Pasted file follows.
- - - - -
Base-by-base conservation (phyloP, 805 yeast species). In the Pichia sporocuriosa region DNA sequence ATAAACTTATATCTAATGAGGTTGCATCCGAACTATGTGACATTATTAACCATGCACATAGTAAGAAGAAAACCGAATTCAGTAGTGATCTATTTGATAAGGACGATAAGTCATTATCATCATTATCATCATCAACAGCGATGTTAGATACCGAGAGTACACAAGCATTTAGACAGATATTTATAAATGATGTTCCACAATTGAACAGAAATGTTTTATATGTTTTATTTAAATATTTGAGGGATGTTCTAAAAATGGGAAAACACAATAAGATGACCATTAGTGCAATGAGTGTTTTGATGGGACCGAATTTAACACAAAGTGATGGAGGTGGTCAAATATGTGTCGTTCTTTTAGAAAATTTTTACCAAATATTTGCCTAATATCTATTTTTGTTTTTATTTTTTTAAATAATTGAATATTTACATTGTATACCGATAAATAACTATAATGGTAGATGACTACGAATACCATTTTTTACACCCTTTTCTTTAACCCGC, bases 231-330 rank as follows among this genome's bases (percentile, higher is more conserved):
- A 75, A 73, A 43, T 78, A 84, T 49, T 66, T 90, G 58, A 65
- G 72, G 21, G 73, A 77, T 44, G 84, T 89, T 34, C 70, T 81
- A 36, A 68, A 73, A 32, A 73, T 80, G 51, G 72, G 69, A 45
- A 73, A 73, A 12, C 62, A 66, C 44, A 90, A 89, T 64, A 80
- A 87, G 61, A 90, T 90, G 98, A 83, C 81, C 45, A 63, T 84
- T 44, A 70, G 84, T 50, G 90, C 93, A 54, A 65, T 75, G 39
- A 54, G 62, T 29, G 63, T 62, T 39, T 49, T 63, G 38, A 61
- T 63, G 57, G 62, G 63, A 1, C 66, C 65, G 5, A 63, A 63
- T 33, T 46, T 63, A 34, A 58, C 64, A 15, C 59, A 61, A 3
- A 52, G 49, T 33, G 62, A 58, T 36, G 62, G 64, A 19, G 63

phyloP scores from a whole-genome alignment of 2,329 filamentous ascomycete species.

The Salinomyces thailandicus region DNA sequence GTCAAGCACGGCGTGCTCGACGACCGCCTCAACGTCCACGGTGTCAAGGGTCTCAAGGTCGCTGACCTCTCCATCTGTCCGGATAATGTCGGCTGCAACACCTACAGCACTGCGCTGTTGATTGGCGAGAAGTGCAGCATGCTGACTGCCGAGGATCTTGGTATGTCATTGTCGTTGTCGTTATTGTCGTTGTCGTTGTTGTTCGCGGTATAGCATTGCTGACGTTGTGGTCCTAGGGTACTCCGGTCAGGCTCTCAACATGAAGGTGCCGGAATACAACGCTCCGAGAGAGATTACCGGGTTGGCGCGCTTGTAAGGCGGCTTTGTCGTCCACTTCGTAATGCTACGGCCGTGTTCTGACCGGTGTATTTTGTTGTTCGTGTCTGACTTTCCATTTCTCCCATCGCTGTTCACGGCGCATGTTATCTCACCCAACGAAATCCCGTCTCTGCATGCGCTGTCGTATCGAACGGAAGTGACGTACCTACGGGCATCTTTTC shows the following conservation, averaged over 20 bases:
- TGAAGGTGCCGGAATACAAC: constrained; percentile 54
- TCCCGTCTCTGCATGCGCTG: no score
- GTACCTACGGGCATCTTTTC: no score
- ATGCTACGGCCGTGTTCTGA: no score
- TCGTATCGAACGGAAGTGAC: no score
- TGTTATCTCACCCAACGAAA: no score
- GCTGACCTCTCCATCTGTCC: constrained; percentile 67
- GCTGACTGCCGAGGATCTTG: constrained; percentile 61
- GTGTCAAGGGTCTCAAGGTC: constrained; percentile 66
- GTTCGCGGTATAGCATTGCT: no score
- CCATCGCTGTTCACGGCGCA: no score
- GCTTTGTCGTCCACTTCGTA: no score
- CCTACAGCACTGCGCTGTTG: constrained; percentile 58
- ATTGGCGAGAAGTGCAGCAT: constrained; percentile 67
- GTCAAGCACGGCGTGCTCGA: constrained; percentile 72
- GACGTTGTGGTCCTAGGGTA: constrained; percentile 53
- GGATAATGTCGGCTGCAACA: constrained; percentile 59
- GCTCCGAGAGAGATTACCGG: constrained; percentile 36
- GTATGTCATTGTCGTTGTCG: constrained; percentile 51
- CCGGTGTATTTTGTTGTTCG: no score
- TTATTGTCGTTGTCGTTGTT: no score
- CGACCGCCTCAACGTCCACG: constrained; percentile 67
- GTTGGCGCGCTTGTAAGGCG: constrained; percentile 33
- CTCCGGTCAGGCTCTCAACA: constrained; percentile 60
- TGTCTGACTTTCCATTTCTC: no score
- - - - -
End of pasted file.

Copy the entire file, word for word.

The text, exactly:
Base-by-base conservation (phyloP, 805 yeast species). In the Pichia sporocuriosa region DNA sequence ATAAACTTATATCTAATGAGGTTGCATCCGAACTATGTGACATTATTAACCATGCACATAGTAAGAAGAAAACCGAATTCAGTAGTGATCTATTTGATAAGGACGATAAGTCATTATCATCATTATCATCATCAACAGCGATGTTAGATACCGAGAGTACACAAGCATTTAGACAGATATTTATAAATGATGTTCCACAATTGAACAGAAATGTTTTATATGTTTTATTTAAATATTTGAGGGATGTTCTAAAAATGGGAAAACACAATAAGATGACCATTAGTGCAATGAGTGTTTTGATGGGACCGAATTTAACACAAAGTGATGGAGGTGGTCAAATATGTGTCGTTCTTTTAGAAAATTTTTACCAAATATTTGCCTAATATCTATTTTTGTTTTTATTTTTTTAAATAATTGAATATTTACATTGTATACCGATAAATAACTATAATGGTAGATGACTACGAATACCATTTTTTACACCCTTTTCTTTAACCCGC, bases 231-330 rank as follows among this genome's bases (percentile, higher is more conserved):
- A 75, A 73, A 43, T 78, A 84, T 49, T 66, T 90, G 58, A 65
- G 72, G 21, G 73, A 77, T 44, G 84, T 89, T 34, C 70, T 81
- A 36, A 68, A 73, A 32, A 73, T 80, G 51, G 72, G 69, A 45
- A 73, A 73, A 12, C 62, A 66, C 44, A 90, A 89, T 64, A 80
- A 87, G 61, A 90, T 90, G 98, A 83, C 81, C 45, A 63, T 84
- T 44, A 70, G 84, T 50, G 90, C 93, A 54, A 65, T 75, G 39
- A 54, G 62, T 29, G 63, T 62, T 39, T 49, T 63, G 38, A 61
- T 63, G 57, G 62, G 63, A 1, C 66, C 65, G 5, A 63, A 63
- T 33, T 46, T 63, A 34, A 58, C 64, A 15, C 59, A 61, A 3
- A 52, G 49, T 33, G 62, A 58, T 36, G 62, G 64, A 19, G 63

phyloP scores from a whole-genome alignment of 2,329 filamentous ascomycete species.

The Salinomyces thailandicus region DNA sequence GTCAAGCACGGCGTGCTCGACGACCGCCTCAACGTCCACGGTGTCAAGGGTCTCAAGGTCGCTGACCTCTCCATCTGTCCGGATAATGTCGGCTGCAACACCTACAGCACTGCGCTGTTGATTGGCGAGAAGTGCAGCATGCTGACTGCCGAGGATCTTGGTATGTCATTGTCGTTGTCGTTATTGTCGTTGTCGTTGTTGTTCGCGGTATAGCATTGCTGACGTTGTGGTCCTAGGGTACTCCGGTCAGGCTCTCAACATGAAGGTGCCGGAATACAACGCTCCGAGAGAGATTACCGGGTTGGCGCGCTTGTAAGGCGGCTTTGTCGTCCACTTCGTAATGCTACGGCCGTGTTCTGACCGGTGTATTTTGTTGTTCGTGTCTGACTTTCCATTTCTCCCATCGCTGTTCACGGCGCATGTTATCTCACCCAACGAAATCCCGTCTCTGCATGCGCTGTCGTATCGAACGGAAGTGACGTACCTACGGGCATCTTTTC shows the following conservation, averaged over 20 bases:
- TGAAGGTGCCGGAATACAAC: constrained; percentile 54
- TCCCGTCTCTGCATGCGCTG: no score
- GTACCTACGGGCATCTTTTC: no score
- ATGCTACGGCCGTGTTCTGA: no score
- TCGTATCGAACGGAAGTGAC: no score
- TGTTATCTCACCCAACGAAA: no score
- GCTGACCTCTCCATCTGTCC: constrained; percentile 67
- GCTGACTGCCGAGGATCTTG: constrained; percentile 61
- GTGTCAAGGGTCTCAAGGTC: constrained; percentile 66
- GTTCGCGGTATAGCATTGCT: no score
- CCATCGCTGTTCACGGCGCA: no score
- GCTTTGTCGTCCACTTCGTA: no score
- CCTACAGCACTGCGCTGTTG: constrained; percentile 58
- ATTGGCGAGAAGTGCAGCAT: constrained; percentile 67
- GTCAAGCACGGCGTGCTCGA: constrained; percentile 72
- GACGTTGTGGTCCTAGGGTA: constrained; percentile 53
- GGATAATGTCGGCTGCAACA: constrained; percentile 59
- GCTCCGAGAGAGATTACCGG: constrained; percentile 36
- GTATGTCATTGTCGTTGTCG: constrained; percentile 51
- CCGGTGTATTTTGTTGTTCG: no score
- TTATTGTCGTTGTCGTTGTT: no score
- CGACCGCCTCAACGTCCACG: constrained; percentile 67
- GTTGGCGCGCTTGTAAGGCG: constrained; percentile 33
- CTCCGGTCAGGCTCTCAACA: constrained; percentile 60
- TGTCTGACTTTCCATTTCTC: no score